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Potential Oil-Field off Dalkey

12th November 2010
Potential Oil-Field off Dalkey
In an update issued last week by Providence Resources, it was revealed that its exploration well located 10-miles off the exclusive Dublin Bay suburb of Dalkey has a presence of potential direct hydrocarbons, according to a report in The Sunday Times.

"It's another evaluation process which is positive, an encouraging tick in the box. But ultimately it's only exploration-it has to be drilled", said Tony O'Reilly, CEO of Providence. "I'm hoping that'll be 2011, as part of our overall multi-basin programme in Ireland. We've a big programme of activity and the Dalkey Island (Prospect) will be part of that", he added.

The advantage of any potential oil find at the Dalkey Prospect is that the block well is in shallow waters up to 25-metres, compared to Providence deeper offshore projects of Dunquin and Spanish Point. Another factor in drilling off Dublin Bay is that operations are cheaper and safer. The naming of the exploration site after Dalkey, reflects the Kish Basin's relative geographical proximity to that particular stretch of coastline, marking the southern approaches to Dublin Port.

The optimism expressed about the Kish Bank Basin exploration and other fields must be put into context based on the previous track record of drilling around the Irish coast. The Irish Offshore Operators'Association (IOAA) has pointed out that the exploration industry has spent some €3 billion on around 130 drill-well testing sites since 1970, to little effect. The cost of a well operation off the west coast is over €50m and with such high investment, only up to two wells are carried out annually. Of the commercially viable wells, just four-fields have been exploited, but all are gas-based.

The IOAA says that there is potential but there needs to be more exploration activity. In 2009, only two bids for exploration licences were made, compared to 350 offers sought in UK waters. The association blames the lack of exploration due to delays experienced at the Corrib field, an absence of infrastructural development and expensive operating costs.

The association says the rewards are great, citing the Department of Energy's estimate of recoverable reserves of 10 billion barrels of oil. At that amount, the figure is 100 times the state's annual energy consumption of both oil and gas.

Published in Coastal Notes
Jehan Ashmore

About The Author

Jehan Ashmore

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Jehan Ashmore is a marine correspondent, researcher and photographer, specialising in Irish ports, shipping and the ferry sector serving the UK and directly to mainland Europe. Jehan also occasionally writes a column, 'Maritime' Dalkey for the (Dalkey Community Council Newsletter) in addition to contributing to UK marine periodicals.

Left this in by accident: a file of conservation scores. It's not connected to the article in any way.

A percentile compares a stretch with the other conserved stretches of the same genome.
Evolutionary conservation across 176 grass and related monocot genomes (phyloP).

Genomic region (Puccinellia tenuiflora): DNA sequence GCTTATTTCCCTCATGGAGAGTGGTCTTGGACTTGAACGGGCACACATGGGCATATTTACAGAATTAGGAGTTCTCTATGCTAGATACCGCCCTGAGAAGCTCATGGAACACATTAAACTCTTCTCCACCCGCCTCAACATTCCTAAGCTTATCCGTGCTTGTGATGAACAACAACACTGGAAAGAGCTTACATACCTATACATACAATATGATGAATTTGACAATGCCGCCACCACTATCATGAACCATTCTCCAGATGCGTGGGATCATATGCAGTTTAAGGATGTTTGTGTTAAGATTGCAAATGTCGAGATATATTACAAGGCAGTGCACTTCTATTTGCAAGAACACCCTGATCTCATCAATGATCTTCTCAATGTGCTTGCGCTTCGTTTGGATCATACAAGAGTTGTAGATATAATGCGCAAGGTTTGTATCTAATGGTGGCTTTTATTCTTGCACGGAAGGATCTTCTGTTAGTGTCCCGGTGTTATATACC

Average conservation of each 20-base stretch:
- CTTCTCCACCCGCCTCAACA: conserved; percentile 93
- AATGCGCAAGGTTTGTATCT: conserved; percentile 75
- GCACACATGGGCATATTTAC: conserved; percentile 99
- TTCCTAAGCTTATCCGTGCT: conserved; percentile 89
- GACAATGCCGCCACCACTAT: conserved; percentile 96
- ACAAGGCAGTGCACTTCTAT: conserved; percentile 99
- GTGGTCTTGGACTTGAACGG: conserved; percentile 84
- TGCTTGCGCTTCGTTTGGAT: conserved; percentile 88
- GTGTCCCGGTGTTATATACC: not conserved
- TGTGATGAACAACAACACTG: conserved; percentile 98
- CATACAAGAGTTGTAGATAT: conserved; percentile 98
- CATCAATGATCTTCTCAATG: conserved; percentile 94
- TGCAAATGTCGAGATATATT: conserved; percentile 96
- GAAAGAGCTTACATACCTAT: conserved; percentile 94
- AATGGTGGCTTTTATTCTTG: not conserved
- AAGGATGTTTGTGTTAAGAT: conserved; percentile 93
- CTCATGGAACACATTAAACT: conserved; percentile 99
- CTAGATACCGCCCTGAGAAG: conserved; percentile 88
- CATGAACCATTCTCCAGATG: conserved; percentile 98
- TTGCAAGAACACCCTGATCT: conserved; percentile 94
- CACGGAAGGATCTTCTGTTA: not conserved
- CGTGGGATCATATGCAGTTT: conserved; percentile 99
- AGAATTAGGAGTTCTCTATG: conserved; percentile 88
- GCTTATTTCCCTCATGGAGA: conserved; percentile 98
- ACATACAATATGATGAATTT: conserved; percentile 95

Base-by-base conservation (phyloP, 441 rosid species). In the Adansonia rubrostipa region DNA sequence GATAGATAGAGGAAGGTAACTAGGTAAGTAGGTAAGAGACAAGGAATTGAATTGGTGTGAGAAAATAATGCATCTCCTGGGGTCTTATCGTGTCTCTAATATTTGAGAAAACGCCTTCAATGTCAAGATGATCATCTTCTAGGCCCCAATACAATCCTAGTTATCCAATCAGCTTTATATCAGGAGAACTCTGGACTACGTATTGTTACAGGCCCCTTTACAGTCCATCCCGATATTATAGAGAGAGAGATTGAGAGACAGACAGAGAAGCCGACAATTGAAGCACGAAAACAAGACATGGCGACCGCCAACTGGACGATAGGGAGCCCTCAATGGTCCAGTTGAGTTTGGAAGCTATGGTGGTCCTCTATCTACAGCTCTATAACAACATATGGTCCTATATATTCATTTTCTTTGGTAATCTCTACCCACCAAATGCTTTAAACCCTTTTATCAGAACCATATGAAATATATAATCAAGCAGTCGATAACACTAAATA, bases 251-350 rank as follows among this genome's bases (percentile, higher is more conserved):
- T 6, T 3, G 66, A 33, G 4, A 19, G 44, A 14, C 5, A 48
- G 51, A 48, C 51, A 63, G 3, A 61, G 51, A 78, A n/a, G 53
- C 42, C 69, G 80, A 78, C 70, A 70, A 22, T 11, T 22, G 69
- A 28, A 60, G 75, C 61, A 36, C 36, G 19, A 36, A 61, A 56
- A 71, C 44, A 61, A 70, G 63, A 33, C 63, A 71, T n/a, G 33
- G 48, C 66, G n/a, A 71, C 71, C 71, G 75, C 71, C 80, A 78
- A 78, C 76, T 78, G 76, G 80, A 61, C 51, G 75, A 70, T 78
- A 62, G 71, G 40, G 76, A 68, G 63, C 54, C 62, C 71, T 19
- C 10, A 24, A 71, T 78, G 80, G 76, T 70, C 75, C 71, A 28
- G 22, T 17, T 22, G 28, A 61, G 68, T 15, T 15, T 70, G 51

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Coastal Notes Coastal Notes covers a broad spectrum of stories, events and developments in which some can be quirky and local in nature, while other stories are of national importance and are on-going, but whatever they are about, they need to be told.

Stories can be diverse and they can be influential, albeit some are more subtle than others in nature, while other events can be immediately felt. No more so felt, is firstly to those living along the coastal rim and rural isolated communities. Here the impact poses is increased to those directly linked with the sea, where daily lives are made from earning an income ashore and within coastal waters.

The topics in Coastal Notes can also be about the rare finding of sea-life creatures, a historic shipwreck lost to the passage of time and which has yet many a secret to tell. A trawler's net caught hauling more than fish but cannon balls dating to the Napoleonic era.

Also focusing the attention of Coastal Notes, are the maritime museums which are of national importance to maintaining access and knowledge of historical exhibits for future generations.

Equally to keep an eye on the present day, with activities of existing and planned projects in the pipeline from the wind and wave renewables sector and those of the energy exploration industry.

In addition Coastal Notes has many more angles to cover, be it the weekend boat leisure user taking a sedate cruise off a long straight beach on the coast beach and making a friend with a feathered companion along the way.

In complete contrast is to those who harvest the sea, using small boats based in harbours where infrastructure and safety poses an issue, before they set off to ply their trade at the foot of our highest sea cliffs along the rugged wild western seaboard.

It's all there, as Coastal Notes tells the stories that are arguably as varied to the environment from which they came from and indeed which shape people's interaction with the surrounding environment that is the natural world and our relationship with the sea.

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